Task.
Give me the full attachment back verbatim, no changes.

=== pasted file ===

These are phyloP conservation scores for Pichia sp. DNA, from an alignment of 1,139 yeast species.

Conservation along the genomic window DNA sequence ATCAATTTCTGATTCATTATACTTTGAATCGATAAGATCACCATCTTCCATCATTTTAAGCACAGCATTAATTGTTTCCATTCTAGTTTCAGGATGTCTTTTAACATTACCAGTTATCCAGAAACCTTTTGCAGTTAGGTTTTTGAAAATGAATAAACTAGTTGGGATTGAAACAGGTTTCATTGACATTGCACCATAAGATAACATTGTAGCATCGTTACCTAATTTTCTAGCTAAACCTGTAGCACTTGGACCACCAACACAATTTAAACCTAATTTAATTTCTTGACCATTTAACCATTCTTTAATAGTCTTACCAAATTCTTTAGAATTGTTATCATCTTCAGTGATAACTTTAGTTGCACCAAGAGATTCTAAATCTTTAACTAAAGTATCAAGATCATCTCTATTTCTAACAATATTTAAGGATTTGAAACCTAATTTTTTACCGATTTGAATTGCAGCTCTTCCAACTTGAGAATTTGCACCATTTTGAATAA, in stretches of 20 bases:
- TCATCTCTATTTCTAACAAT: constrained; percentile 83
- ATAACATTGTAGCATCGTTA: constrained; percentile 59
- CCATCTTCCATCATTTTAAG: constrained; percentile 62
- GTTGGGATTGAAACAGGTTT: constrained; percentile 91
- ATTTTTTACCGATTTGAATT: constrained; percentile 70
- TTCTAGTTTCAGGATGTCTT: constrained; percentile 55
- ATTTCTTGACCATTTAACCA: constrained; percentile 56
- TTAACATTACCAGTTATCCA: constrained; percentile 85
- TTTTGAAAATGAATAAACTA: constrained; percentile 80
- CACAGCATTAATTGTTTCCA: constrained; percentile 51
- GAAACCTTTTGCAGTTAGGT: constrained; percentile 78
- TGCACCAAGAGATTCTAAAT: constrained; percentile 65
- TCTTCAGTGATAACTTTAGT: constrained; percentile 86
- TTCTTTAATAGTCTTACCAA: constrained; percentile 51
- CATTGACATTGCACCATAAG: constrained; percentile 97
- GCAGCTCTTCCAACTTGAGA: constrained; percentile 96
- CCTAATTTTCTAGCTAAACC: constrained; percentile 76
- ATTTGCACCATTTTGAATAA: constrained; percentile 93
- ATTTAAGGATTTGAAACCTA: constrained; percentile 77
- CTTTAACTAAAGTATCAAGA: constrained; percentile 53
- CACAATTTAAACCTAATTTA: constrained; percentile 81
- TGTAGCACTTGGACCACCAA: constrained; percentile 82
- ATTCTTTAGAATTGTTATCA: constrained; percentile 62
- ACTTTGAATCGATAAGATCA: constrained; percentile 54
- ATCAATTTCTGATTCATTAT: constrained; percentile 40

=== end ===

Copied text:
These are phyloP conservation scores for Pichia sp. DNA, from an alignment of 1,139 yeast species.

Conservation along the genomic window DNA sequence ATCAATTTCTGATTCATTATACTTTGAATCGATAAGATCACCATCTTCCATCATTTTAAGCACAGCATTAATTGTTTCCATTCTAGTTTCAGGATGTCTTTTAACATTACCAGTTATCCAGAAACCTTTTGCAGTTAGGTTTTTGAAAATGAATAAACTAGTTGGGATTGAAACAGGTTTCATTGACATTGCACCATAAGATAACATTGTAGCATCGTTACCTAATTTTCTAGCTAAACCTGTAGCACTTGGACCACCAACACAATTTAAACCTAATTTAATTTCTTGACCATTTAACCATTCTTTAATAGTCTTACCAAATTCTTTAGAATTGTTATCATCTTCAGTGATAACTTTAGTTGCACCAAGAGATTCTAAATCTTTAACTAAAGTATCAAGATCATCTCTATTTCTAACAATATTTAAGGATTTGAAACCTAATTTTTTACCGATTTGAATTGCAGCTCTTCCAACTTGAGAATTTGCACCATTTTGAATAA, in stretches of 20 bases:
- TCATCTCTATTTCTAACAAT: constrained; percentile 83
- ATAACATTGTAGCATCGTTA: constrained; percentile 59
- CCATCTTCCATCATTTTAAG: constrained; percentile 62
- GTTGGGATTGAAACAGGTTT: constrained; percentile 91
- ATTTTTTACCGATTTGAATT: constrained; percentile 70
- TTCTAGTTTCAGGATGTCTT: constrained; percentile 55
- ATTTCTTGACCATTTAACCA: constrained; percentile 56
- TTAACATTACCAGTTATCCA: constrained; percentile 85
- TTTTGAAAATGAATAAACTA: constrained; percentile 80
- CACAGCATTAATTGTTTCCA: constrained; percentile 51
- GAAACCTTTTGCAGTTAGGT: constrained; percentile 78
- TGCACCAAGAGATTCTAAAT: constrained; percentile 65
- TCTTCAGTGATAACTTTAGT: constrained; percentile 86
- TTCTTTAATAGTCTTACCAA: constrained; percentile 51
- CATTGACATTGCACCATAAG: constrained; percentile 97
- GCAGCTCTTCCAACTTGAGA: constrained; percentile 96
- CCTAATTTTCTAGCTAAACC: constrained; percentile 76
- ATTTGCACCATTTTGAATAA: constrained; percentile 93
- ATTTAAGGATTTGAAACCTA: constrained; percentile 77
- CTTTAACTAAAGTATCAAGA: constrained; percentile 53
- CACAATTTAAACCTAATTTA: constrained; percentile 81
- TGTAGCACTTGGACCACCAA: constrained; percentile 82
- ATTCTTTAGAATTGTTATCA: constrained; percentile 62
- ACTTTGAATCGATAAGATCA: constrained; percentile 54
- ATCAATTTCTGATTCATTAT: constrained; percentile 40